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“Thinking Like a Virus: Rhetoric, Aesthetics, and AIDS Literature”

The Baker-Nord Center for Humanities will host Michael Chiappini, a PhD candidate in the Department of English for a Graduate Student Work-in-Progress talk titled “Thinking Like a Virus: Rhetoric, Aesthetics, and AIDS Literature.”

This talk will be held Thursday, Feb. 22, at 4:30 p.m. in Clark Hall, Room 206. A pre-lecture reception will begin at 4:15 p.m.

Registration is available online.

About the lecture

What does it mean to call a text “AIDS Literature?” What is the effect of applying this label to a text that does not attempt a faithful representation of the AIDS Crisis of the 1980s and 1990s, but instead deploys HIV and AIDS as literary metaphors?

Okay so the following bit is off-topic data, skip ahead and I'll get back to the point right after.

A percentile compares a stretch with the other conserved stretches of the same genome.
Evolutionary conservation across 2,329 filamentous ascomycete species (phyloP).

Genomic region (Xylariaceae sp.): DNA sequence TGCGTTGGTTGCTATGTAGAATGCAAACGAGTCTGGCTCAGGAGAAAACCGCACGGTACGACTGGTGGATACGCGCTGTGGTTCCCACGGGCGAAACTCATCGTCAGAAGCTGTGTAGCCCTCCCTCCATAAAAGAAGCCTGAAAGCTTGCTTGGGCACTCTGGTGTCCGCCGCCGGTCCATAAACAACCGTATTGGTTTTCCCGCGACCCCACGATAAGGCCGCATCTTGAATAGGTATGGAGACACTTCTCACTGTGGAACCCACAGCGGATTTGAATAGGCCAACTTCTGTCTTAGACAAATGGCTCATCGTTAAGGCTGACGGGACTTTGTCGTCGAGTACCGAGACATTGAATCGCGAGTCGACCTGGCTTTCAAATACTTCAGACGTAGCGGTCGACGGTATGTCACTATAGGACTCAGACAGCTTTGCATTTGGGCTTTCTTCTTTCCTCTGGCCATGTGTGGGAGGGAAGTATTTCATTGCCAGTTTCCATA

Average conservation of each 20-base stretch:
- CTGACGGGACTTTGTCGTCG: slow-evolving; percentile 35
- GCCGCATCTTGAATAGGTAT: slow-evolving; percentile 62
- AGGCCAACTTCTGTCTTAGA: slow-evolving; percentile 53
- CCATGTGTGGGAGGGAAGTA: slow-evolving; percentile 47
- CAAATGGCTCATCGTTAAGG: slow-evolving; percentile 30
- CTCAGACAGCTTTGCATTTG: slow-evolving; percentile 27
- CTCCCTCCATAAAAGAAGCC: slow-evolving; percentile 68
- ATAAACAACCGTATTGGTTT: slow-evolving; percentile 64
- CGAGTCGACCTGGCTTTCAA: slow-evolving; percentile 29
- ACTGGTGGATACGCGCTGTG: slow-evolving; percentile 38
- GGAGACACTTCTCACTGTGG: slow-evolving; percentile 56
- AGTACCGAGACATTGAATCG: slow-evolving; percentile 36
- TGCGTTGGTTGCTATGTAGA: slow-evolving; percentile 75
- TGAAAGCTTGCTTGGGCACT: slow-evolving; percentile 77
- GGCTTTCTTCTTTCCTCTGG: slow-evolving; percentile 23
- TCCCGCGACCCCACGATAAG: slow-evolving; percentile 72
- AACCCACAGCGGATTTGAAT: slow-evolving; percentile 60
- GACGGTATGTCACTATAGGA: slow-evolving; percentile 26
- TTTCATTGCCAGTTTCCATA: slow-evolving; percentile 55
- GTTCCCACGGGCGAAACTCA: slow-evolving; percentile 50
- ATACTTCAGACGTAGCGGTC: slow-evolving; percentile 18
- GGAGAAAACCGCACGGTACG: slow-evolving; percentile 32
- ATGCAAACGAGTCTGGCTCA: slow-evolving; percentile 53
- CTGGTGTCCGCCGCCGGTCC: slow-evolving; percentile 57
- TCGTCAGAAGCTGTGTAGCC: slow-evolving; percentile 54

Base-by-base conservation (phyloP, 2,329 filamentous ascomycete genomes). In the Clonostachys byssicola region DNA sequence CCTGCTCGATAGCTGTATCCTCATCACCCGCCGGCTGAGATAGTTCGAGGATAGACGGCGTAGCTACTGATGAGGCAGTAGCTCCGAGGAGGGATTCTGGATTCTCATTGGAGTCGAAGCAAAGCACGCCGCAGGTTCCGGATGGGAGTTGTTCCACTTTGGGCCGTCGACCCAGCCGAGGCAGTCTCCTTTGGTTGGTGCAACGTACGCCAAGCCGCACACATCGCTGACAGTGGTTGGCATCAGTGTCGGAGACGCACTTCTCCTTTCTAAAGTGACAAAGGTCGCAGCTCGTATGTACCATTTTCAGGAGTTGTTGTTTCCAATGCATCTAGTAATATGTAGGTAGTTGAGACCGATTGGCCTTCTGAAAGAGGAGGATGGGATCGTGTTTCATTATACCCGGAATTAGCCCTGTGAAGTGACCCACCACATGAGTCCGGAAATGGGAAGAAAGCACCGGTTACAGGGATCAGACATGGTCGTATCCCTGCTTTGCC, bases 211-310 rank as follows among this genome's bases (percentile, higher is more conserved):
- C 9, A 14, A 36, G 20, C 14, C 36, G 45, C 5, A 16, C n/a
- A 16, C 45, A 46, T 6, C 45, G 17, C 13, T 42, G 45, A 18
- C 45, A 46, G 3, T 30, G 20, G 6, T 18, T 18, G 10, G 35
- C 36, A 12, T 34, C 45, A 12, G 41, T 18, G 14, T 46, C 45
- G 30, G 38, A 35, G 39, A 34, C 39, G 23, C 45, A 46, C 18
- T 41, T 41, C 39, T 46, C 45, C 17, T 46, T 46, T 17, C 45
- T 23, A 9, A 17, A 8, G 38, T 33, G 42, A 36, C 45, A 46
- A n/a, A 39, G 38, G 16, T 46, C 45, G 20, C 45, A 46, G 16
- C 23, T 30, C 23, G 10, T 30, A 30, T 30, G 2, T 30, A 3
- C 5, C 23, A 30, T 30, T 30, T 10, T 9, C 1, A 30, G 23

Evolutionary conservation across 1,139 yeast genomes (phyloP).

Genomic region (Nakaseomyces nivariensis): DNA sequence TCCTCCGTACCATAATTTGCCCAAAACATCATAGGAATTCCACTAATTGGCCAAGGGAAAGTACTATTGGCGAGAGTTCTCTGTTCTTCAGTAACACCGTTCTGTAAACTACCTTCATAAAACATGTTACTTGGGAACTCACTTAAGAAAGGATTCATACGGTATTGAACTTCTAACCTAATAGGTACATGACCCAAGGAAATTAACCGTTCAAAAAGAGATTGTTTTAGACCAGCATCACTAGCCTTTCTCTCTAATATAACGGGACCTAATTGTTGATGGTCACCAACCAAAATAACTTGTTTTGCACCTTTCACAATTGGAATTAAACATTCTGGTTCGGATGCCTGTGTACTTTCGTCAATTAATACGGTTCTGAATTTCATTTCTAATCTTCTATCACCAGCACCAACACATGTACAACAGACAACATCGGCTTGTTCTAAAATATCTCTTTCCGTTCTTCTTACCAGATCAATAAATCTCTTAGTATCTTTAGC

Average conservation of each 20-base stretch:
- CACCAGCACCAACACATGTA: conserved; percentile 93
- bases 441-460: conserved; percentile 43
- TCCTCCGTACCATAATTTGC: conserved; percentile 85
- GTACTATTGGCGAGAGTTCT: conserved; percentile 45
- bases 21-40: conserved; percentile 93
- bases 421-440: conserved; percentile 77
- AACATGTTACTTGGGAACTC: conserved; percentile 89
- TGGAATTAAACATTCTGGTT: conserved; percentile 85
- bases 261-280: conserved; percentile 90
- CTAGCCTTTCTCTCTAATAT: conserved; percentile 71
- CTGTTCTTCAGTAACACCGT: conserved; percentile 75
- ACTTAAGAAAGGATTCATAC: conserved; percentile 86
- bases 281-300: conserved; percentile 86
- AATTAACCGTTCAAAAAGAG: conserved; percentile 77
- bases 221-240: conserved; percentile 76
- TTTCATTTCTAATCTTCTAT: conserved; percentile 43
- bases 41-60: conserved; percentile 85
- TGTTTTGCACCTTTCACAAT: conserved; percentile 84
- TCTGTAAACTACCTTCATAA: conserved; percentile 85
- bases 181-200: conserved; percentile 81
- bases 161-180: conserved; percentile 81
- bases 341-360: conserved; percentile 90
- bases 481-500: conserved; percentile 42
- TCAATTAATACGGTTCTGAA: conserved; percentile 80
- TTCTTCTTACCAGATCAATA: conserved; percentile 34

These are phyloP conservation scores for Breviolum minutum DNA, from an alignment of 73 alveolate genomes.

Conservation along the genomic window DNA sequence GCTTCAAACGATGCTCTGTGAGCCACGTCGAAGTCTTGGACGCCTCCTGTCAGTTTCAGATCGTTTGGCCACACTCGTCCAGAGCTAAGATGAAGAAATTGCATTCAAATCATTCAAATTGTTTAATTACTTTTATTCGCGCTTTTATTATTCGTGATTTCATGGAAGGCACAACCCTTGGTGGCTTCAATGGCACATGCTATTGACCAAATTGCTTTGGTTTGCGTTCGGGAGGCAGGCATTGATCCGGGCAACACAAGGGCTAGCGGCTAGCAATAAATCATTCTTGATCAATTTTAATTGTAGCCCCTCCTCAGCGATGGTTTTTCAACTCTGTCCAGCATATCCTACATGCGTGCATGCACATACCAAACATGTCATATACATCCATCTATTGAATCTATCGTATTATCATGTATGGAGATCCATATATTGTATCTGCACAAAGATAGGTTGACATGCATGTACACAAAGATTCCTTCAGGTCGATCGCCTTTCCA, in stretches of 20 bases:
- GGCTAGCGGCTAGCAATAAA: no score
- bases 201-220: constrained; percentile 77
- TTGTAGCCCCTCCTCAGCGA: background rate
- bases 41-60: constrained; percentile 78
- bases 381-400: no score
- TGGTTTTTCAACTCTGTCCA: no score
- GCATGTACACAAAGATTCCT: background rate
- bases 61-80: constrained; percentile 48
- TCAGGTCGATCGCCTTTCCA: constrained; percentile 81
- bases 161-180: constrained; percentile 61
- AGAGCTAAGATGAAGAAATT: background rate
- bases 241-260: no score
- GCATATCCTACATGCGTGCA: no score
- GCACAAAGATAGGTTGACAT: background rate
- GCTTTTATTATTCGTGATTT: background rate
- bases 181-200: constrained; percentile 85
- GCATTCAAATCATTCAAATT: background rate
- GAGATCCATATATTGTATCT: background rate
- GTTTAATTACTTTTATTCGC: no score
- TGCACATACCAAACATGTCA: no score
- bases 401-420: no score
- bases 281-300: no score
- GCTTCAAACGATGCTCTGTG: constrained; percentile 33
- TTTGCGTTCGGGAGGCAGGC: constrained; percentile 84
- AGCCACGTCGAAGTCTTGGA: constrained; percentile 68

By analyzing texts such as the later experiments of William S. Burroughs, the novels of Kathy Acker, and the artwork and memoirs of David Wojnarowicz, Chiappini seeks to trouble the prevailing understanding of AIDS literature by refocusing our attention to texts that do not aspire to narrative fidelity to the crisis, but instead employ HIV and AIDS for the sake of artistic experimentation.